The intention of a person is not his utterance of the words, "I intend to do so and so." It is an overflowing from the heart which runs like conquests inspired by Allah. At times it is made easy, at other times, difficult. A person whose heart is overwhelmingly righteous finds it easy to summon good intentions at most times. Such a person has a heart generally inclined to the roots of goodness which, most of the time, blossom into the manifestation of good actions. As for those whose hearts incline towards and are overwhelmed by worldly matters, they find this difficult to accomplish and even obligatory acts of worship may become difficult and tiresome.

The Prophet (saws) said:

  "Actions are only by intention, and every man shall only have what he intended. Thus he whose hijra was for Allah and was for Allah and His Messenger, his hijra was for Allah and His Messenger, and he whose hijra was to achieve some worldly benefit or to take some woman in marriage, his hijra was for that for which he made hijra."[1]

Imam ash-Shaf'i said:

  "This hadeeth is a third of all knowledge." The words, "actions are only by intention", mean that deeds which are performed in accordance with the sunnah are only acceptable and rewarded if the intentions behind them were sincere. It is like the saying of the Prophet, may Allah bless him and grant him peace, "Actions depend upon their outcome."[2]

Likewise, the words, "every man shall only have what he intended", mean that the reward for an action depends upon the intention behind it. After stating this principle, the Prophet (saw) gave examples of it by saying,

  "Thus he whose hijra was for Allah and His Messenger, his hijra was for Allah and His Messenger, and he whose hijra was to achieve some worldly benefit or to take some woman in marriage, his hijra was for that for which he made hijra."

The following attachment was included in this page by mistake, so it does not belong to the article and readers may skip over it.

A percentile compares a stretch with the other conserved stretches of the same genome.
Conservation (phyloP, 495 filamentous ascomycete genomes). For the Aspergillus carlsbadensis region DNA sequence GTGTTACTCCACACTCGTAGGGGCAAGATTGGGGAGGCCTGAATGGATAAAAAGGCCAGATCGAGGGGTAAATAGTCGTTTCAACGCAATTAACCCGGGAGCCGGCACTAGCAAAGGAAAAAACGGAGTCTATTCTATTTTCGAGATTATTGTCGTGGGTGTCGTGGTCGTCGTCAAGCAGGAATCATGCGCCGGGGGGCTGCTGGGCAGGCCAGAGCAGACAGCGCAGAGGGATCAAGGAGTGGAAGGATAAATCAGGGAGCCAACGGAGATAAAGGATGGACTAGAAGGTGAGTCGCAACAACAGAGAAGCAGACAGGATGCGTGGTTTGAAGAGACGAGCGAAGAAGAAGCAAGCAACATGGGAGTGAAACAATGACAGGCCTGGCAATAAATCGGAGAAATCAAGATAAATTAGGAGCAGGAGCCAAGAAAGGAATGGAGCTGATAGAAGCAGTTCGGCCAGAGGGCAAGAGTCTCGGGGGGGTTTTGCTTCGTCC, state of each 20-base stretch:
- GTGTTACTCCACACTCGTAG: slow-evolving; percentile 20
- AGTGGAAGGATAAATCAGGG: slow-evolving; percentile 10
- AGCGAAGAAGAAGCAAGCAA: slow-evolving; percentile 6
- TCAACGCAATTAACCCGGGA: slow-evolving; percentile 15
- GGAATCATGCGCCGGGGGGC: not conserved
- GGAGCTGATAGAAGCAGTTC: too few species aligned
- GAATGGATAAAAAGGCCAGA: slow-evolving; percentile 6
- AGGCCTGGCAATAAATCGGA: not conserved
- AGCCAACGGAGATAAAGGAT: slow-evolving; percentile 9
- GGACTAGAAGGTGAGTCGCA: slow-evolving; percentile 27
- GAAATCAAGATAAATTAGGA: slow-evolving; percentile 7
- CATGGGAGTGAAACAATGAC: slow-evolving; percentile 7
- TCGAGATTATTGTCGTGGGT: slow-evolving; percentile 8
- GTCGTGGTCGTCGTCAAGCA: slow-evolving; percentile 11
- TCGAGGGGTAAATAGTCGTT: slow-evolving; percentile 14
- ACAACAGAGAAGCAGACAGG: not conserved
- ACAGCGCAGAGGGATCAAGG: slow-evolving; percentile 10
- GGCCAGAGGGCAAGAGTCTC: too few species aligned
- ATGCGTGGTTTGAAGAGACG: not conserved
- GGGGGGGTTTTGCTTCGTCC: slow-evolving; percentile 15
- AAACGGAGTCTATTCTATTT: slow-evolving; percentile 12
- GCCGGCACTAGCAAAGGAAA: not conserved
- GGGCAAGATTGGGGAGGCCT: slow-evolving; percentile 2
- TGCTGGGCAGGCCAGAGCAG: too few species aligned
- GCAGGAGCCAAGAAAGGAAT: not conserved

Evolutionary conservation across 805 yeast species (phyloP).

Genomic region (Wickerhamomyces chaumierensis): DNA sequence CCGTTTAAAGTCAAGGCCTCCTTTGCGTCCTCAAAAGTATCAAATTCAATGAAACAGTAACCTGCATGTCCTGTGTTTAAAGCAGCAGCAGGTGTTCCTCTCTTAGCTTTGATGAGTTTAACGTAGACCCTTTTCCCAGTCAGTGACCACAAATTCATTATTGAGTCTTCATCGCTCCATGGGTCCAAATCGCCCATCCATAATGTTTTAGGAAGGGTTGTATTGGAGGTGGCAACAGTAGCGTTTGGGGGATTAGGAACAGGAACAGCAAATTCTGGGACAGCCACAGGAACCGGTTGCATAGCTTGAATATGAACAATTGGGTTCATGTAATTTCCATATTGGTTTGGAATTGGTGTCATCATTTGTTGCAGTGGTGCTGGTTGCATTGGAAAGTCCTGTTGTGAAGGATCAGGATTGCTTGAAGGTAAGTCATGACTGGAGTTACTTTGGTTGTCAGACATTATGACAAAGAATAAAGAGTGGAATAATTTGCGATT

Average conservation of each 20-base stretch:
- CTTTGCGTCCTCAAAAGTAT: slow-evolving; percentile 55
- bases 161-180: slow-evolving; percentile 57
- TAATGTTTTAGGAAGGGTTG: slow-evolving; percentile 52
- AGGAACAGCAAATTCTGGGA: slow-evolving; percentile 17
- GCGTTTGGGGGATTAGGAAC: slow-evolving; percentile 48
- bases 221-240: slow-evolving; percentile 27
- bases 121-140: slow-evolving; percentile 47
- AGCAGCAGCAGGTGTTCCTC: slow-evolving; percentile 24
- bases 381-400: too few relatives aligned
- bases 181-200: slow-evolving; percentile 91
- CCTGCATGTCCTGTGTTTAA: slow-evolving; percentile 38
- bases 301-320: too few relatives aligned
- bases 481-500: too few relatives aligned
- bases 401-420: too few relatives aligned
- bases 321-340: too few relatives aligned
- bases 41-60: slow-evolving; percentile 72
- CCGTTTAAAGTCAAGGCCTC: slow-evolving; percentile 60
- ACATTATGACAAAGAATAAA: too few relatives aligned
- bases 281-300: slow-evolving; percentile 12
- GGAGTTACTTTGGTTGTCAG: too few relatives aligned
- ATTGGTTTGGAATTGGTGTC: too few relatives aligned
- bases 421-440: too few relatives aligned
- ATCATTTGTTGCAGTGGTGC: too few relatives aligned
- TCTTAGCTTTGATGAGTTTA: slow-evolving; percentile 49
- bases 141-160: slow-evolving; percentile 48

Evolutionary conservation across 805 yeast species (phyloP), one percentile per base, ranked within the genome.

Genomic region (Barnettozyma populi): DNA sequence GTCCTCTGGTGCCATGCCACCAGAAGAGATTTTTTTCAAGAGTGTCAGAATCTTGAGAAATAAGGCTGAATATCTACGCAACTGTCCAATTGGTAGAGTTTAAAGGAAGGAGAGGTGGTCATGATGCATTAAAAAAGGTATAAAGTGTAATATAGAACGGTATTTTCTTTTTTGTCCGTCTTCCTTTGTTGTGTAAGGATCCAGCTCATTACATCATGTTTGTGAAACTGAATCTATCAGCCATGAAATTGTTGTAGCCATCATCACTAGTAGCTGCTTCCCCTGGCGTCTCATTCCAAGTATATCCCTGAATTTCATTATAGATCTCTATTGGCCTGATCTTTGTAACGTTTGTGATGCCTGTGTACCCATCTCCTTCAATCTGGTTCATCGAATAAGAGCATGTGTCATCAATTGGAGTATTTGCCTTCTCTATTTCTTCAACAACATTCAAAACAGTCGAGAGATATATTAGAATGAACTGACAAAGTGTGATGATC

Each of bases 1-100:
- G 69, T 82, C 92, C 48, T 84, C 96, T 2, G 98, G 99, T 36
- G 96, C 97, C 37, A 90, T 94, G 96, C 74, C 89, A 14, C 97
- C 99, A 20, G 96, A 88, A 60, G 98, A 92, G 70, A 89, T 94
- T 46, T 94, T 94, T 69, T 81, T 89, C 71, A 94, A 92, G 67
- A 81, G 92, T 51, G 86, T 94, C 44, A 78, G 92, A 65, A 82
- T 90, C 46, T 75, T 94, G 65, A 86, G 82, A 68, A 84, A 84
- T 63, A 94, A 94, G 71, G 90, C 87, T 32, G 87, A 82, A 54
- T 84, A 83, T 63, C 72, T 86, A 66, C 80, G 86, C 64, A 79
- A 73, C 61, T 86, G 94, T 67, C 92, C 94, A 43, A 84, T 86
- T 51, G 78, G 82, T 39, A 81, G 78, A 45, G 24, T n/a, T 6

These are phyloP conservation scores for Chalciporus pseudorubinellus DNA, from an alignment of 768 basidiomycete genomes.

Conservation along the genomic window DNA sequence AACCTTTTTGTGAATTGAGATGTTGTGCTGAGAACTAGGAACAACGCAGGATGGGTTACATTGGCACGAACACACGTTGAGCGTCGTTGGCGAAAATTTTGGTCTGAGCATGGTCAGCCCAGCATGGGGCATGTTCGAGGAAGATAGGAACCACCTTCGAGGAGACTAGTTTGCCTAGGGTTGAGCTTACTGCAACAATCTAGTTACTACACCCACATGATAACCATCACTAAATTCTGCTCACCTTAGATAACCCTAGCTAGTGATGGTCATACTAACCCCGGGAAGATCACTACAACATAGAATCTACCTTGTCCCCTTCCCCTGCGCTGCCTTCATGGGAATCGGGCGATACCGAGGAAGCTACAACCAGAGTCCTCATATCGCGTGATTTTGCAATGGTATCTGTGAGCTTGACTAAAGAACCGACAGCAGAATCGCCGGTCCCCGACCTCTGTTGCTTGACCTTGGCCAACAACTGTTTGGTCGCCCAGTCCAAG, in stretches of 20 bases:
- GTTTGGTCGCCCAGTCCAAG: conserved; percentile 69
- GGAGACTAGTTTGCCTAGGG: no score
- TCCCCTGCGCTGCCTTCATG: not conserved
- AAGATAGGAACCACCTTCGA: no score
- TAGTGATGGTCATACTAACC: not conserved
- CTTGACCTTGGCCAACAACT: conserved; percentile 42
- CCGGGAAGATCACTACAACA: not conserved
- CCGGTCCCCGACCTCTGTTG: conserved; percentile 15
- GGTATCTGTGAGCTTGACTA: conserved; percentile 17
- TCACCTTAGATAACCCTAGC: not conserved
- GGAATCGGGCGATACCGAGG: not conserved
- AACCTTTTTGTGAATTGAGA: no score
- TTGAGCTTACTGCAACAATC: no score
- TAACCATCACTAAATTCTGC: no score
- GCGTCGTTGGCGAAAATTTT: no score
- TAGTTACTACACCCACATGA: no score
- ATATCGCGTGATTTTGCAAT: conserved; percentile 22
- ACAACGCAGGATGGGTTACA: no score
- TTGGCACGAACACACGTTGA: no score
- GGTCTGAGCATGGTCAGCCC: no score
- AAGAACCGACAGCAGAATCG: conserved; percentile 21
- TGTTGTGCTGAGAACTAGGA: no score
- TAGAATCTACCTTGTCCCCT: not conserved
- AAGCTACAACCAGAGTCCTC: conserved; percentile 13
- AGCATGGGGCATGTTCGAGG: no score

So deeds which are apparently identical may differ, because the intentions behind them are different in degrees of goodness and badness, from one person to another.

Good intentions do not change the nature of forbidden actions. The ignorant should not misconstrue the meaning of the hadeeth and think that good intentions could turn forbidden actions into acceptable ones. The above saying of the Prophet (saws) specifically relates to acts of worship and permissible actions, not to forbidden ones. Worship and permissible actions can be turned into forbidden ones because of the intentions behind them, and permissible actions can become either good or bad deeds by intention; but wrong actions cannot become acts of worship, even with good intentions.[3] When bad intentions are accompanied by flaws in the actions themselves, then their gravity and punishment are multiplied.

Any praiseworthy act must be rooted in sound intentions; only then could it be deemed worthy of reward. The fundamental principle should be that the act is intended for the worship of Allah alone. If our intention is to show off, then these same acts of worship will in fact become acts of disobedience. As for permissible deeds, they all involve intentions -- which can potentially turn them into excellent acts which bring a man nearer to Allah and confer on him the gift of closeness to Him.

The Excellence of Intention

Umar ibn al-Khattab, may Allah be pleased with him, said: